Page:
LFF 2020: Supernova – Review

Release Date – 25th June 2021, Cert – 15, Run-time – 1 hour 33 minutes, Director – Harry Macqueen

Musician Sam (Colin Firth) and writer Tusker (Stanley Tucci) are travelling across England by motorhome to revisit old friends, family and treasured places as Tusker’s dementia worsens.

It’s almost impossible to believe that Colin Firth and Stanley Tucci were initially meant to play the opposite roles in Harry Macqueen’s Supernova. The pair seem so perfectly cast, and clearly understand their characters well, that the fact they swapped roles at any point is hard to think of. Perhaps their 20 year friendship has something to do with this, after all their chemistry as a couple, of around the same timespan, makes for an authentic, and indeed heart-breaking, relationship. They play Sam (Firth) and Tusker (Tucci), a musician and writer travelling across England by motorhome as Tusker’s dementia appears to be getting worse. For both of them this could be a final goodbye to friends, family, key locations of their relationship and so much more.

Throughout the two central performances match the subtlety of the screenplay. Sudden emotion is ramped up as Tusker’s dementia shows through, Sam’s panic and worry as it does clearly showing despite him trying to hold it back. Yet, while the film has such emotional beats it’s authenticity comes through its heart and humour. The pair bicker and argue about small things, often in a joking way – Tucci asks Firth while travelling along a scenic hillside road “how about exploring the outer regions of fifth gear?” Such moments of light, naturalistic humour don’t just raise a mild chuckle at times they’re laugh out loud funny. Joys are looked at through clear, bright images of serene and peaceful landscapes and environments. These should be places of calm and warmth for them both, and while they are to some degree – the cinematography truly capturing all of this, and the often stunning scenery – there’s also a lot of stress and upset poured in to bring everything back to the main point with sensitivity and ease.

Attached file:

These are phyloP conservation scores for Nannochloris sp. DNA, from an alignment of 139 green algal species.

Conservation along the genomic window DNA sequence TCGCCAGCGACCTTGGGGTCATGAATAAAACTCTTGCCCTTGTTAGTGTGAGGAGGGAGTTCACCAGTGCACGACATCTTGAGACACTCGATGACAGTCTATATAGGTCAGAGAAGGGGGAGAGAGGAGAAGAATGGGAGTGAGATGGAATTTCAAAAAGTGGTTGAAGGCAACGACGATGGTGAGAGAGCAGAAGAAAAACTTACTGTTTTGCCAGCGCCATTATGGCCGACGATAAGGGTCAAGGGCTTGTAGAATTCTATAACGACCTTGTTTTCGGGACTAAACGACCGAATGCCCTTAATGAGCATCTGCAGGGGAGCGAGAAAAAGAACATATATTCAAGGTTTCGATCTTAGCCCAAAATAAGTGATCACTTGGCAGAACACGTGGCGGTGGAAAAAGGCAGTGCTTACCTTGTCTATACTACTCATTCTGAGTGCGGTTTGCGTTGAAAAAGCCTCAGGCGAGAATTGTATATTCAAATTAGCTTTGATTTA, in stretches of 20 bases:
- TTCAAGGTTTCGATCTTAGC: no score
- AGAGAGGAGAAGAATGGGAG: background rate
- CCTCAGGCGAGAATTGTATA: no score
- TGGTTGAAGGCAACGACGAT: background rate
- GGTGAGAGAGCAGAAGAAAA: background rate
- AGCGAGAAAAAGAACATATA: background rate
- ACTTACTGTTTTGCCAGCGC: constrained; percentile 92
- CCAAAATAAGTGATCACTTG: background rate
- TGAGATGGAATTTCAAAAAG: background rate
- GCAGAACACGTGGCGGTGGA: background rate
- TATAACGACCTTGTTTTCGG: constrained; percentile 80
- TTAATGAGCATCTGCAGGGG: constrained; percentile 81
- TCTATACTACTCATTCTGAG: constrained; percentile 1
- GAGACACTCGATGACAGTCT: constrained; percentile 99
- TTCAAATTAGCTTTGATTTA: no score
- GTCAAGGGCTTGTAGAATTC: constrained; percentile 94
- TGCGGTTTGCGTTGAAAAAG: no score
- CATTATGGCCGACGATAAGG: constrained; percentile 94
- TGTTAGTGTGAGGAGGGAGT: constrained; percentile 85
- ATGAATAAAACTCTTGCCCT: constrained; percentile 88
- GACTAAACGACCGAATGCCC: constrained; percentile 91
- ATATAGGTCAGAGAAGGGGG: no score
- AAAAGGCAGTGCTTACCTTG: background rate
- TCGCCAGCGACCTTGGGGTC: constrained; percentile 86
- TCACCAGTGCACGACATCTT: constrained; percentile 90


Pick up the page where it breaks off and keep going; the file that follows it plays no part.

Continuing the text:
Everything in the film seems to be taken one moment at a time, allowing for things to feel even more natural as you’re guided through the story one thing at a time. It makes each instance and scenario feel more real and, if the term can be used in relation to a film such as this, unpredictable – something which provides hope for the future of the couple. Throughout they worry about each other, worry through care and yet neither wants to properly show that in the hope that this prevents the other from worrying too. You feel their pain, not through force but through a genuine connection. Helped by the fact that you’re simply shown the events of the film and allowed to gently drink them all in.

By the end, through heart-warmth and heartbreak, you’re left with emotional chills of all kinds. You don’t just observe the struggles of the characters you experience them alongside them, thrown into everything with an ease of understanding from the very start. Both pains are felt, both hearts and humours too. This is an honest film that has all the more impact because of this fact, allowing you to get caught up in the conversations, thoughts and feelings of two authentic characters who deeply love and care for each other. Brought to life by two brilliant performances with an immense chemistry, Supernova is nothing short of a sparkling delight of all kinds of heart.

Firth and Tucci are stunning in the lead roles in this sensitively subtle dementia drama. Bringing to life a brilliant screenplay to form a gentle drink of humour and emotion.

Rating: 4 out of 5.

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